Most states have laws that outline the specific requirements for landlords to give notice of inspections or maintenance. Here is a link to a list of state laws for landlords and tenants. https://www.landlordology.com/state-laws/

      If your state has a law requiring notice, let your landlord know that you know the law and ask them to follow it. If they continue to enter the property without giving you any notice, the next step would be to make a complaint to the appropriate agency in your state. Here is a link to a directory of agencies in each state. https://www.hud.gov/topics/rental_assistance/tenantrights

      You may also want to seek some legal advice. Here is a link to legal aid resources. https://www.lsc.gov/what-legal-aid/find-legal-aid

      If your housing is in any way subsidized by the government you can also make a complaint to the US Department of Housing and Urban Development: https://www.hud.gov/complaints_home

      I hope this helps!

    • KissyKatt –

      They are supposed to give you a 48 hour notice. My landlord told me that the Monthly letter she gives out every month saying they will be in and out of units is a 48 hour notice. Though she hands them out almost every month so really she and her maintenance crew can just walk in anytime they want. They never leave a note and never give a 2 day notice. Things of mine have been missing and i just say “i guess they got it” because i know if i call the police on them or bring it up they will just violate me over something like sidewalk chalk or a sink full of dishes and ill be homeless.

  • Darla Houston

    My landlord has an inspection due some time during next month. My apartment has been inspected twice this week without notice and flunked for a non working smoke detector the first time and out of the blue they come today and tell me that if I don’t let them in, they’ll fail me again. I’m terribly sick and standing there with no pants on. Can I tell them this when I call them?

  • Andrea Herrin

    I’m renting a home and the landlord wants to repair the water house with a crew on my rental property. I’m not comfortable with that and I asked the landlord if she could do that once I move out in a month and she said no. If they come on my property is that trespassing?

    • Rebecca Edwards

      Andrea, the rights the landlord has to enter your property to do work should be outlined in your lease. There may also be some state or local laws that govern this type of activity. Most of the time, if the landlord gives you notice about entering, they can do so—especially to get work done. But if you’re very concerned about it, especially during the pandemic, you may want to reach out to a legal adviser for help. Best of luck!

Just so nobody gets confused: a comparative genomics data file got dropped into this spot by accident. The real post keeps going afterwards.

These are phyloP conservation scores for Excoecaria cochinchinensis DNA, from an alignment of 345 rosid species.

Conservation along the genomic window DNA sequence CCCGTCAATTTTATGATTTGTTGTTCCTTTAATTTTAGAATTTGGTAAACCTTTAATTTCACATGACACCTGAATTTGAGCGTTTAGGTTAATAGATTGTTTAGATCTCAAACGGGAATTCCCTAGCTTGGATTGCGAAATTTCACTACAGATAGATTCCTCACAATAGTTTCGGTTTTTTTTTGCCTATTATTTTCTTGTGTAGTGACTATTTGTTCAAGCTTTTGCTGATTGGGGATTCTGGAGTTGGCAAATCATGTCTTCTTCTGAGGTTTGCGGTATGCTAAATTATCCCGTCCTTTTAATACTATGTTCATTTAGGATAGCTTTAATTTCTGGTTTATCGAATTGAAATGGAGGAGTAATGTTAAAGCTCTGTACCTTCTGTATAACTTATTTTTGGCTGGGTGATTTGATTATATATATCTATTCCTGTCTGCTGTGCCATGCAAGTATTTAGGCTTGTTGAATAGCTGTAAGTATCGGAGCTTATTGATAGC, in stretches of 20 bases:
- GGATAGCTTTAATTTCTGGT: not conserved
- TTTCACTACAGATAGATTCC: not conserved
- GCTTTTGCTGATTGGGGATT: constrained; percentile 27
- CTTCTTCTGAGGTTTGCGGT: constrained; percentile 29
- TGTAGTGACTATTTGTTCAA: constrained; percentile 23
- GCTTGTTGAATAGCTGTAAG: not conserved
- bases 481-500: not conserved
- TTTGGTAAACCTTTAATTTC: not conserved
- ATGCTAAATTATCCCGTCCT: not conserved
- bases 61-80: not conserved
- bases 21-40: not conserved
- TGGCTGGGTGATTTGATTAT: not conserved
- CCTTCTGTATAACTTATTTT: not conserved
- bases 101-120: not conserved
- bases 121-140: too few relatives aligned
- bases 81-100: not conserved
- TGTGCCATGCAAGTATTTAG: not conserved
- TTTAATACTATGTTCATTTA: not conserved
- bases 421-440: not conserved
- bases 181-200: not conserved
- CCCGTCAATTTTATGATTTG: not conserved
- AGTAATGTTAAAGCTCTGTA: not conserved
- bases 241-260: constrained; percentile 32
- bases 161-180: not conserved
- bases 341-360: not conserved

• neoone

        “Andrea, the rights the landlord has to enter your property”

        I think this was a typo, its not YOUR property. Its the landlords.

  • neoone

    I think people need to read up on the law and GET EDUCATED in general. This is definitely case by case, but If a landlord is showing up to your doorstep unannounced, that should be some cause for alarm. They cant just waltz in. Many people don’t know their own property rights. Many landlords are from other countries and cultures where its common for a landlord to just practically sleep on your couch, and eat your food. We don’t do that here. Many people from here aren’t educated, and they show it when they try and impose themselves on their tenants lives. This is the same mentality from people who threaten to call the cops when a store kicks them out for attempting to shoplift. Its a PRIVATE business, cops cannot enforce to “let you shop there” IDIOTS

    If people are going to buy an investment property, I think its the realtors responsibility to educate the incoming landlord on rights, do’s and dont’s. Last thing you want is some weirdo pervert, or just some person who doesn’t understand that they cant just do whatever they want with someone else’s life. Just because they are the landlord.

    However, in the end, the courts will most likely side with the landlord, because it IS their property. If you have a weirdo, or harassing issue, tell them, get an attorney, or find somewhere else to live.

    I don’t have stats to back up, but I can make the approximation that the majority of the time it is the tenants who are destroying the property, not paying, disrespecting the neighborhood, or subdivision, Condo unit, HOA, AND taking extreme liberties with property that IS NOT theirs. Like deciding to all of a sudden paint the outside of the house on a Saturday while having a party, or breaking down a wall. Like really? Who the EFF are you? I’m born and raised in SF, and this kind of stuff happens all the time. THAT’S! why landlords get upset with tenants, because ITS NOT YOUR PROPERTY. Go to school, get a better job, pay your debts, get great credit, have assets, qualify for a loan buy your property AND THEN maybe you’ll understand